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OSCE 25th Anniversary Conference of the Hague Recommendations regarding the Education Rights of National Minorities

Presidentti Halonen piti pääpuheen OSCE:n konferenssissa, joka pidettiin etänä 7.6.2021 juhlistaen 25-vuotispäivää Haagin suositusten sopimisesta koskien kansallisten vähemmistöjen koulutusoikeuksista.

Presidentin puhe kokonaisuudessaan löytyy alta: 


I am very happy to speak to you today on the 25 Anniversary of the Hague Recommendations regarding the Education Rights of National Minorities.

Past year has been a difficult one around the world. The COVID-19 pandemic has not spared any country of its dire consequences. As in many crises before, those most vulnerable have suffered the most.

In many countries, children have had to adapt to remote learning methods and teachers have stretched to their limits to ensure that children have been able to continue their education in these exceptional times.

In many other places, even remote learning has however been unattainable to children. Children have been simply just out of school, and there is a serious risk that many of the most vulnerable children – especially girls – will never return to education.

Equal access to high-quality education is human right and one of the Sustainable Development Goals. Millennium Development Goals accelerated the enrolment of children in primary education up to 91 per cent (by 2015). While the goal of universal access was not fully met, more children and particularly more girls attended primary school than ever before.

The Sustainable Development goal 4 on education is more ambitious and more comprehensive and pays attention not only to the enrollment rates but also to the quality of education, the access to education for vulnerable groups, the importance of eliminating gender disparities and emphasis to lifelong education.

COVID-19 pandemic risks of rolling back many of the gains achieved in education. The UN estimates that additional 101 million children and youth fell below the minimum reading proficiency level due to COVID-19 in 2020.

This clearly shows that we need to pay special attention to education in order to get back on track towards achieving the 2030 agenda.

It is important to discuss educations rights of National Minorities today. We have to ensure that what we agreed 25 years ago continues to be properly and proactively implemented today.


In Finland, high-quality education is not a privilege, it is a constitutional right. The education system guarantees all children and young people equal access to basic education, regardless of social status, gender, place of residence, economic situation and linguistic, cultural and ethnic background.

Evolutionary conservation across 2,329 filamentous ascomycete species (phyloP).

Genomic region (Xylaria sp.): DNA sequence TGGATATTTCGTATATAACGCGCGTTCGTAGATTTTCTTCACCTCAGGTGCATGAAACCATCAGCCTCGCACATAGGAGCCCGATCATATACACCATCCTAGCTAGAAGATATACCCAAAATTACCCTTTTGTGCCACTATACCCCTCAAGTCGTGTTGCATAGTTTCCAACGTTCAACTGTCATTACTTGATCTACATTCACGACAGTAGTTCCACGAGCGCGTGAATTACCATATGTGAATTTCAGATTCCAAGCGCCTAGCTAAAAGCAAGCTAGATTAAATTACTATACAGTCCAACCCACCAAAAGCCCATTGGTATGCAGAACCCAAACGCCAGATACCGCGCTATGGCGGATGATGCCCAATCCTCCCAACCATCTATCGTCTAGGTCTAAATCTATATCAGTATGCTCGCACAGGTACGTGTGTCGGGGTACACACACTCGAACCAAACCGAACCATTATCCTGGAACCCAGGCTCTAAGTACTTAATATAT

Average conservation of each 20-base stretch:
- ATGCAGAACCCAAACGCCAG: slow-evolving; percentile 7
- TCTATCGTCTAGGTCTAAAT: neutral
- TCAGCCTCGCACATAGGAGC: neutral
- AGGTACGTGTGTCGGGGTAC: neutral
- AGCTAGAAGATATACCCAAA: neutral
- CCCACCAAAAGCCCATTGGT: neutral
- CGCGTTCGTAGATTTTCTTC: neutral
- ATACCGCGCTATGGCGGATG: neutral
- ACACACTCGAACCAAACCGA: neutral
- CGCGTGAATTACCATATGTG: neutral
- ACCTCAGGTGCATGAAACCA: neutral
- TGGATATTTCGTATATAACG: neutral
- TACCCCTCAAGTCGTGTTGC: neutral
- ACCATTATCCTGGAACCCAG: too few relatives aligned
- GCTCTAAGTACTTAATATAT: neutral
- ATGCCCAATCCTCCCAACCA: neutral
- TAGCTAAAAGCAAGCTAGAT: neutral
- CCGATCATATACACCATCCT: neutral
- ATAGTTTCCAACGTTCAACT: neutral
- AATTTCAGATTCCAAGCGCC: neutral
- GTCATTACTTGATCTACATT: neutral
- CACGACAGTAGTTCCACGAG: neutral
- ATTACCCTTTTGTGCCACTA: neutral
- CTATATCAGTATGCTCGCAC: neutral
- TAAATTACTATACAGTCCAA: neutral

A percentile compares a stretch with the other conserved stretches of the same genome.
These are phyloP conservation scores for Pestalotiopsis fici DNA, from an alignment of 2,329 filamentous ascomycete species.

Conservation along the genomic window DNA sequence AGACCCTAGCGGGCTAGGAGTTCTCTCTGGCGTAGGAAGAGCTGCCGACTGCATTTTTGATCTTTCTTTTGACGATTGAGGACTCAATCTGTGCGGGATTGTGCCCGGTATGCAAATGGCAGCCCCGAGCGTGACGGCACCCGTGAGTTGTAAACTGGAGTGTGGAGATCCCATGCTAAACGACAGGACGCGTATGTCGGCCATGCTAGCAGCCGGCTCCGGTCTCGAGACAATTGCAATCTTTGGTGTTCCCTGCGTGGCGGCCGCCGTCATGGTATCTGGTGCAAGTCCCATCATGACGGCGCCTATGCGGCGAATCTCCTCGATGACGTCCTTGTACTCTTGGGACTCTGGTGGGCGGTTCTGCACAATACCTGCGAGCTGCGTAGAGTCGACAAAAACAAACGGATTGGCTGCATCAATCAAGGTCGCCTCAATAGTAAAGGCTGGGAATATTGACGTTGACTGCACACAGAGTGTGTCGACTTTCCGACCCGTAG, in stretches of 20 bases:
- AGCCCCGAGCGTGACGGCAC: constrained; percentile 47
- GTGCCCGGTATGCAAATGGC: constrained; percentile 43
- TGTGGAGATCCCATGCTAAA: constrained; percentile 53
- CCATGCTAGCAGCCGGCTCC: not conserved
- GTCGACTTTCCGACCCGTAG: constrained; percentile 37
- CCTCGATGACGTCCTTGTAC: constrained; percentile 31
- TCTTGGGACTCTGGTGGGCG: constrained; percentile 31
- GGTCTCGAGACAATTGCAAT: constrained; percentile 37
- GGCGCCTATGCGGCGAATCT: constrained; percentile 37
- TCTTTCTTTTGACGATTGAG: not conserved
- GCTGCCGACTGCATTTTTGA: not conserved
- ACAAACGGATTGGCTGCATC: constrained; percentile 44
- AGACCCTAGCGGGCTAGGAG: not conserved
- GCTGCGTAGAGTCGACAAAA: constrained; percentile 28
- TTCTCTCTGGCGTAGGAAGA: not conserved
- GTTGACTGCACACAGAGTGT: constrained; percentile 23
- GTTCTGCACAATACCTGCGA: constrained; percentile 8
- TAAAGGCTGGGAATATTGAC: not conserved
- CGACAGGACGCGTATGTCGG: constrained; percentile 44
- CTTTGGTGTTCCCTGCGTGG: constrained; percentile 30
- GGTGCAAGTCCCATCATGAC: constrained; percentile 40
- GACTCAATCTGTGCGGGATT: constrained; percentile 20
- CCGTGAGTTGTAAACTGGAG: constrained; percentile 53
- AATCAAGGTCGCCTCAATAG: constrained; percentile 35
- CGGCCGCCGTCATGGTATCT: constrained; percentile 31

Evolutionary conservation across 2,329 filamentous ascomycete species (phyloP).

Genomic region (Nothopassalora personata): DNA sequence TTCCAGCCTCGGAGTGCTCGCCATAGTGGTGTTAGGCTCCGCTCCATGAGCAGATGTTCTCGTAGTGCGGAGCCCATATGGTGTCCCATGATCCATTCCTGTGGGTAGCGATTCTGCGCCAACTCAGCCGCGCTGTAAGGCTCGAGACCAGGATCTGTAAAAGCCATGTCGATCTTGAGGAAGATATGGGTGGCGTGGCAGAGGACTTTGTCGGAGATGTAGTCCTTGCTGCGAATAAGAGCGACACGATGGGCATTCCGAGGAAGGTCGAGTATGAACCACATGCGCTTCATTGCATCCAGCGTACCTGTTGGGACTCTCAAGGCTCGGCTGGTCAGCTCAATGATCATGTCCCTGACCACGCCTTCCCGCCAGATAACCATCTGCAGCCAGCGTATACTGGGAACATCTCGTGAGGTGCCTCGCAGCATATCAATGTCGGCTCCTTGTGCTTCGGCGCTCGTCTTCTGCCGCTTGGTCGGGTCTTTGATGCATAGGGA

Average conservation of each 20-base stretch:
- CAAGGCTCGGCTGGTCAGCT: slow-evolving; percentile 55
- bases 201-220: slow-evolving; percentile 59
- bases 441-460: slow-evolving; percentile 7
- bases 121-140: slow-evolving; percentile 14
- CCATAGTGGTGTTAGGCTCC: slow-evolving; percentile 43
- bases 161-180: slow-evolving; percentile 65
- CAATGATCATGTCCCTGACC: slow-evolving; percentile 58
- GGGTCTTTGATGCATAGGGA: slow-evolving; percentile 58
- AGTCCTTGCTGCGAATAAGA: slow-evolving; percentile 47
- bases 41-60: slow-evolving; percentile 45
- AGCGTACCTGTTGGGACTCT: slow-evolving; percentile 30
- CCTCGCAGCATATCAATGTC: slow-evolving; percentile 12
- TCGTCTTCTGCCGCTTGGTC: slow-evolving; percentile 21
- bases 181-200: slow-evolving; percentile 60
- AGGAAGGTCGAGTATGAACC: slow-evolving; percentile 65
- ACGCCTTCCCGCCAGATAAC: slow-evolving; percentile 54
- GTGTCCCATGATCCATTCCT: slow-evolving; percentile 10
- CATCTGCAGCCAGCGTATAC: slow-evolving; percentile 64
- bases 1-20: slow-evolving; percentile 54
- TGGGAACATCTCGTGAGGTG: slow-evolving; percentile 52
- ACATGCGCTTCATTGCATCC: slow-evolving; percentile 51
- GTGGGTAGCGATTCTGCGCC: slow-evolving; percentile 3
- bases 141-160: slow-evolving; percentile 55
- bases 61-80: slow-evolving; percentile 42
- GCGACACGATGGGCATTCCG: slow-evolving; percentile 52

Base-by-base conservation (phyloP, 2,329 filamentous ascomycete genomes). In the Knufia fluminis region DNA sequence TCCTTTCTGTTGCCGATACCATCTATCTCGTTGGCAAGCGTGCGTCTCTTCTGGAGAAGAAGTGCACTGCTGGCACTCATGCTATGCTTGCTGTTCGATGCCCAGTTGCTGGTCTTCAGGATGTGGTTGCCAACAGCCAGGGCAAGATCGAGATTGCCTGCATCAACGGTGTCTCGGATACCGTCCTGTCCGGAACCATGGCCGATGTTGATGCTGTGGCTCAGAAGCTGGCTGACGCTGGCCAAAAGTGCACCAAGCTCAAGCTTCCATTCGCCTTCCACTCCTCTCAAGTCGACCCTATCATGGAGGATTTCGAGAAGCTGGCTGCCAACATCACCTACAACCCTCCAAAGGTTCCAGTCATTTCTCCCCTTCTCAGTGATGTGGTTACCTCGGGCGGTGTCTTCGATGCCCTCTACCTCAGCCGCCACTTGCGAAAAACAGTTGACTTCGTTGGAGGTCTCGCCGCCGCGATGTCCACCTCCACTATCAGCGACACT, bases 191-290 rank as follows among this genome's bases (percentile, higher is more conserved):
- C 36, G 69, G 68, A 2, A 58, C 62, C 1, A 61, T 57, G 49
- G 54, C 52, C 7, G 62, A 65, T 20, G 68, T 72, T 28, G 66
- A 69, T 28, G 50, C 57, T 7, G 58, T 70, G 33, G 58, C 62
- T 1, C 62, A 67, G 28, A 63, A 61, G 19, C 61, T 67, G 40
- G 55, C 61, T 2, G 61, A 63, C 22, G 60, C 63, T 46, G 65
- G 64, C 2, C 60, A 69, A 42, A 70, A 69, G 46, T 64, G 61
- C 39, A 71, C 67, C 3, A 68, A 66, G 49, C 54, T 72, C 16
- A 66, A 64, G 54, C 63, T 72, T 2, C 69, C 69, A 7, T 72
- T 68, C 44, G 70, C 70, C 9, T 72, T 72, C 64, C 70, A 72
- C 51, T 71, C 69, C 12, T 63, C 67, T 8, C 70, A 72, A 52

All education in two official languages, Finnish or Swedish, from pre-school to universities, is free of charge. And it’s not just meant for children and young people: lifelong learning is important to everybody in our fast-changing world.

Constitution guarantees the Sámi, as an indigenous people, as well as the Roma and other groups, the right to maintain and develop their own language and culture in Finland. Also, the rights of users of sign language are guaranteed under the constitution. Sign language users are a linguistic and cultural minority in Finland.

As an example, Sámi education is developing strongly outside the municipalities of the Sámi homeland right now. A pilot project provides teaching using remote connections and this enables the study of Inari, Skolt and Northern Sámi regardless of the student’s place of residence. This shows how digital technologies can play an important role in ensuring accessibility. This project brings more and more Sámi students into Sámi language teaching.

I should also mention that next year marks the start of the United Nations Decade of Indigenous Languages, which focuses on the human rights and empowerment of indigenous language users.

A lot of attention has to be paid to ensure that education rights of national minorities are realized in practice.  We must use innovative approaches to enhance accessibility of education and ensure that the minorities themselves participate in planning and decision-making on this.  National minorities also have to realize the value of their heritage and culture themselves and appreciate them.


The concept note for today’s discussion mentions how equal access to education links to conflict prevention. I agree with this. It is important to understand security in a more comprehensive way. The whole OSCE was build on this understanding and it continues to resonate today.

Our collective security is affected by a wide range of issues from environmental degradation to human rights violations, health security and weakening of global norms and institutions.

Comprehensive approach to security builds on respect for human rights, democracy and the rule of law and advancing sustainable development.

Equality and access to education can play an important role in building stable and peaceful societies with well-being of its citizens at its core. This also builds basic confidence and trust in the society, which is needed especially in hard times. For example this pandemic has shown that when people trust their leaders and institutions, they are more willing to follow the necessary regulations in crises.


The strength of a society can be measured on how the society and its majority treats its minorities and those most vulnerable.

To ensure everyone has equal access to education, particular challenges and barriers met by different minorities has to be recognized and addressed. We cannot afford to lose these groups at early stages – bridging the gap later on to ensure access to equal opportunities is much harder. This is the only way to develop equal and socially just societies and happier individuals.

Thank you and I look forward to the discussion!